Saturday, December 18, 2021

The Pleasures of Reading, Viewing, and Listening in 2021, pt. 12: Lesley Wheeler


2021 Reading Pleasures
by Lesley Wheeler




2021 has NOT met my hopes in most ways, but the books continue to be great. I had the pleasure of meeting author Elizabeth Knox years ago in Aotearoa New Zealand and have been a stalwart fan ever since, so I was thrilled early this year to get my hands on The Absolute Book. I’ve read reviews that faulted it on pacing and sure, such capacious books often get the a threads a little tangled, but it’s nevertheless a brilliantly original reimagining of power relationships among worlds, including Fairyland. The Absolute Book is crime fiction as well as fantasy, and that was my other reading kick during the first half of 2021: I devoured all of Tana French’s mysteries, in love with their language, complicated characters, and powerful charge of the Weird. When I ran out, I mourned.

I’m a fan of books about schools of magic, and Naomi Novik’s recent take on that mode is unputdownable and funny. I was a notch less enthralled by the second book in the series, The Last Graduate, than Deadly Education, but they’re both terrific. I just caught up with Emily Tesh’s Greenhallow duology—great storytelling that also reads the Green Man legend as queer. And you shouldn’t miss the feminist sword and sorcery of Nancy Jane Moore’s For the Good of the Realm. For short stories, I recommend Anjali Sachdeva’s All the Names They Used for God, and for a wonderfully strange intergenre creation, Brittany Hailer’s speculative memoir The Animals We’ll Surely Become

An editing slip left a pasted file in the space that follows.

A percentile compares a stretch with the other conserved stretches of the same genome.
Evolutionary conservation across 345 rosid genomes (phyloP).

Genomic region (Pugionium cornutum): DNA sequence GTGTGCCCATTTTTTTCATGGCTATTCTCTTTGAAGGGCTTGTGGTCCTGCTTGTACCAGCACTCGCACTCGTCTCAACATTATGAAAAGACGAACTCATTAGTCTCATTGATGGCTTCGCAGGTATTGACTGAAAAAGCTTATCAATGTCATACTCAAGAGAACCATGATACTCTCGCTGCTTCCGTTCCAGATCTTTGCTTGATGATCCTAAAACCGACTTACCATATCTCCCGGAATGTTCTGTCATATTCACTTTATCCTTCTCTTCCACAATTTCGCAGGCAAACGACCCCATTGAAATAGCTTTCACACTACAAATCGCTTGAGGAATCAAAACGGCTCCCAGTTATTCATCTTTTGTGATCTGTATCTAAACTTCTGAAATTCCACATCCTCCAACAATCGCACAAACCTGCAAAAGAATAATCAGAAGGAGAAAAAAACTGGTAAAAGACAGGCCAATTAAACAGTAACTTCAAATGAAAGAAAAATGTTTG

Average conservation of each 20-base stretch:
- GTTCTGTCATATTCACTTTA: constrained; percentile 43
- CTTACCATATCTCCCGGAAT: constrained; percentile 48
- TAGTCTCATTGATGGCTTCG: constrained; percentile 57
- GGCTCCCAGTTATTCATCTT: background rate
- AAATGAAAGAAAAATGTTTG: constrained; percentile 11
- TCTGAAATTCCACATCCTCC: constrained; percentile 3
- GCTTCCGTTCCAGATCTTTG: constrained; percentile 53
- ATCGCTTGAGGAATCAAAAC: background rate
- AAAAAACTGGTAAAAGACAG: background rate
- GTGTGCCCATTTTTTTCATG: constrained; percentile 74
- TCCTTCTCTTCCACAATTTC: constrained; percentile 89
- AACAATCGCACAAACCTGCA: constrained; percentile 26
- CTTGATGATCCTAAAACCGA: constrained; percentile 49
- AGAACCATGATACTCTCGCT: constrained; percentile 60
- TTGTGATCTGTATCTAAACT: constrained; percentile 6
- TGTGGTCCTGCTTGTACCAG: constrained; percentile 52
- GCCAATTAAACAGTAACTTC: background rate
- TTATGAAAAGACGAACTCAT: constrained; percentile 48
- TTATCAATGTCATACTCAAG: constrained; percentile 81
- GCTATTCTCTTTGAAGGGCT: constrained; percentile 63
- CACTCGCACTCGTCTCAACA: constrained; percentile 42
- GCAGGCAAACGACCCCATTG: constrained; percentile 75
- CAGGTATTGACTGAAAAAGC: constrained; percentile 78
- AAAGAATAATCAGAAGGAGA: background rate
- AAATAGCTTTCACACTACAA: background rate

Some wonderful poetry books I encountered this year are Eric Tran’s The Gutter Spread Guide to Prayer; Diane Seuss’s frank: sonnets; Monica Youn’s Blackacre; Sally Rosen Kindred’s Where the Wolf; Julie Marie Wade’s Skirted; Paula Meehan’s Geomantic; Bill Manhire’s Wow; Ashley M. Jones’s Reparations Now!; and Dana Levin’s Banana Palace. The volumes by Kindred, Meehan, and Levin are speculative as well as beautiful. 

In any year, my reading includes undergraduate writing for my day job; journalism as a citizen; too much social media; and thousands of poems submitted to Shenandoah, of which I am poetry editor. The new issue contains verses I’d call spells or prayers, but there’s an even denser concentration of weirdness in Spring 2021. It contains a themed portfolio plus a short essay by me about how poetry can constitute “uncanny activism.” 


Unbecoming, which Aqueduct published in 2020, is Lesley Wheeler’s debut novel. Her novella in verse, in the 2012 collection The Receptionist and Other Tales, was short-listed for the James Tiptree Jr. Award. Wheeler is also the author of four other poetry books, most recently The State She’s In from Tinderbox Editions. Her poems, essays, and reviews appear in Poetry, Lady Churchill’s Rosebud Wristlet, Strange Horizons, Ecotone, Cascadia Subduction Zone, and elsewhere. Winner of grants from Fulbright and The National Endowment for the Humanities, Wheeler is Poetry Editor of Shenandoah. She teaches poetry, sf, and creative writing at a liberal arts college in Virginia.

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